Seven things my customers taught me in 2018
Last summer, the initial delight I felt in seeing my sketchbook drawings on a digital pillow template inspired a new design business in 2018 called Pen Jar Productions.
Now my quirky line drawings are on totes, tees, scarves, and, coming next month, enamel pins! (In these politically-charged times, more of us are wearing our values on our lapels).
Here's a tour of my studio, where it all happens.
Print-on-demand technology that offers freelancers, like me, automatic fulfilment and shipping has been around for several years, but I only woke up to it in 2018.
ICYMI: here's an Instagram Stories video I made explaining how my pillows go from a sketchbook drawing to a finished pillow:
As we move into 2019, the things that used to be background noise in my life — benchmarks, brand recognition and break-even points — have taken on a new urgency.
In search of answers to my marketing and accounting conundrums, my podcast lineup has expanded to include:
Good Company with Grace Bonney
Pivot Podcast with Jenny Blake
The Agency Leadership Podcast
In the end, though, customer feedback is the best way to learn. Here are the seven things my customers taught me in 2018:
Offer smaller tote bags
I'm tall. Six-foot-one tall. So when I decided to add totes to my mix, I sourced a bag that fit the length of my frame.
I forgot to think about how the bag length would work for a petite woman. Isn't everyone 6'1"?
Then I met Amanda. She lived and worked on the Toronto Islands last summer.
I was wearing my merch one evening when she stopped me and asked if she could slip my ferry tote over her shoulder.
"I love it!" she said. "But it's too big for me." I hesitated. No matter, she pressed fifty bucks into my hand and the next time I saw her she modelled the workmanship of her city-side tailor, who lopped off two inches from the top of the bag and the handle. Et voilà!
Amanda modelling her new "Off To The Islands" tote bag by PenJarProductions.com
Amanda's "Off To The Islands" tote baghanging out in her sailboat. By PenJarProductions.com
Sign your work
I made some swift sales last month at the Algonquin Island Association Christmas Boutique.
At the 2018 Algonquin Island Association Christmas Boutique. It's blurry, but you get the point.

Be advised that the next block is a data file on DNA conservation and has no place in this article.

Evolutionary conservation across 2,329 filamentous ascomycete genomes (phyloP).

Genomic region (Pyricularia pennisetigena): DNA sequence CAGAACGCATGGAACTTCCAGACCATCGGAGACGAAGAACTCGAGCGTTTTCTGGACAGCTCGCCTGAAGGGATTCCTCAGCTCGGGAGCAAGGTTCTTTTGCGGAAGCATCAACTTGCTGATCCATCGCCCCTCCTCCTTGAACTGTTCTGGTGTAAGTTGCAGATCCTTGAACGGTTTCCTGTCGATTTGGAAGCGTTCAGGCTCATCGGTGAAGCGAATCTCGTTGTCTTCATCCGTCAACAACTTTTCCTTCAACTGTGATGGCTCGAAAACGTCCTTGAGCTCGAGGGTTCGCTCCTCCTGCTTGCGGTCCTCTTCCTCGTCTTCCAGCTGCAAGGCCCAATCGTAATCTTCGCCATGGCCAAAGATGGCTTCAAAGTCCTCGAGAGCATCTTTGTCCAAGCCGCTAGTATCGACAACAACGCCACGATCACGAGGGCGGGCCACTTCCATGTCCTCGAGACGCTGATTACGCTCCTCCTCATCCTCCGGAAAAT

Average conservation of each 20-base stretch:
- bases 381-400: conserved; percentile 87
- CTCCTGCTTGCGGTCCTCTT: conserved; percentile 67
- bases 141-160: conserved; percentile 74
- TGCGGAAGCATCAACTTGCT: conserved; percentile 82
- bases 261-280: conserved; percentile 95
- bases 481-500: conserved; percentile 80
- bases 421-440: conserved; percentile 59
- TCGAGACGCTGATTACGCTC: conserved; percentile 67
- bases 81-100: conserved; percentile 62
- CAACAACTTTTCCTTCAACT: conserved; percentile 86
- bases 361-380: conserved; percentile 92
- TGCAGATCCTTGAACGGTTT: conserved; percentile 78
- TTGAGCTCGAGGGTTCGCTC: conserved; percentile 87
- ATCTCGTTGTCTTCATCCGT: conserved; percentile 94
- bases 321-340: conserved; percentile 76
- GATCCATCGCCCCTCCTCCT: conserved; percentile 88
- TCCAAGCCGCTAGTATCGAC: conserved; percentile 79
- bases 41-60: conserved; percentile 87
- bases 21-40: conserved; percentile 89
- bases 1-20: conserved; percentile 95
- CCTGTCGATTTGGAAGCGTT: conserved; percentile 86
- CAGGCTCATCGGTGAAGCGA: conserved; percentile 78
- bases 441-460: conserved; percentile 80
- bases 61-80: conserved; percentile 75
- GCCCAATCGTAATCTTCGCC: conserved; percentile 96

A woman named Rochelle came up to my table and gravitated to my chiffon scarf featuring scarlet chrysanthemums. "Can I try this on?" she asked. And off she ran to the ladies room to play with knots and flourishes.
Crimson Mums Chiffon Scarfby PenJarProductions.com
Last week, Rochelle emailed me with some positive feedback and advice:
Hi Alison, Just wanted to let you know that I am enjoying your (my) scarf. You know, your name, signature, initials should be somewhere on your beautiful work. Everyone and anyone should know that it’s a Garwood- Jones artwork. (not that there is anything lacking in your business approach, I just think you’re being modest)
How can you not appreciate honesty like that?
On my 2019 To Do list — Fire up PhotoShop and start adding PenJarProductions.com to the corner of every design file on my Shopify site. That's how you scale, baby!
When you're a one-woman show handling design, marketing, and sales, it's easy to overlook the obvious.
Put a face to your business
"People like to meet the maker," Kyla Walker told me not long after I became an artist partner with Notion, the folks who print and ship my merch (see Kyla in the Instagram Stories video above).
Building an online presence for your business is key. And while Facebook and Instagram ads are still effective, they're not enough.
I researched the craft fairs I could afford to take part in this year and became a craft lady retailer at two: The Ward's Island Gala Weekend and the aforementioned Algonquin Island Craft Fair. We'll see what 2019 holds.
Charge what you're worth
When I earnestly explained that a custom portrait for $20 (my average artist markup) is not a sustainable business model, they all walked away, except for one.
These customers taught me that when you inquire about a custom anything (scarf, pillow, tee), you're buying the original pen and watercolour art, not just the swatch of cotton that it comes on. Some get it, some don't. You keep pushing forward.
Note to self: no freelancer can afford to operate like Fiverr.
Sometimes the requests you get as an illustrator can make you feel like a dancing monkey with a tip cup. Source: Getty Images.
Technically, this wasn't a customer tip. But I gasped in surprise when I found out that entrepreneurs I know have had, or still have, a business coach to guide their decision-making. You can do that? I'm so used to being DIY.
As your business grows, I'm finding that it's really important to understand the ins and outs of accounting, especially when it comes to tax time. If you don't understand it while you're small, you'll be in big trouble as you get bigger, if you get bigger.
"My father was a ferry boat captain on the Sam McBridein the 1940s."
That's what one woman told me when she saw my Toronto Island Ferry Pillow at a craft fair.
Although she wasn't a sale, she gave me something more valuable. My pillow, she said, brought back a fond memory. I miss my dad too.
I'm starting to gather a lot of these kinds of stories. Yesterday, Teresa, a customer who has one of my "Joe The Reporter" throw pillowsperched against a wingback in her home, emailed me to explain why this illustration resonated with her,
Ask for context shots
In the age of social media, customers are only too happy to share how your product looks in their home.
Again, trying to juggle all aspects of my business, I initially forgot to ask for the photographs.
Many customers sent pictures to me pretty much as soon as my packages landed. And, if they didn't, I now knew to ask them for home decor shots.
To everyone who supported and cheered me on in 2018, my sincerest thanks for making this new adventure so worthwhile.
Happy New Year!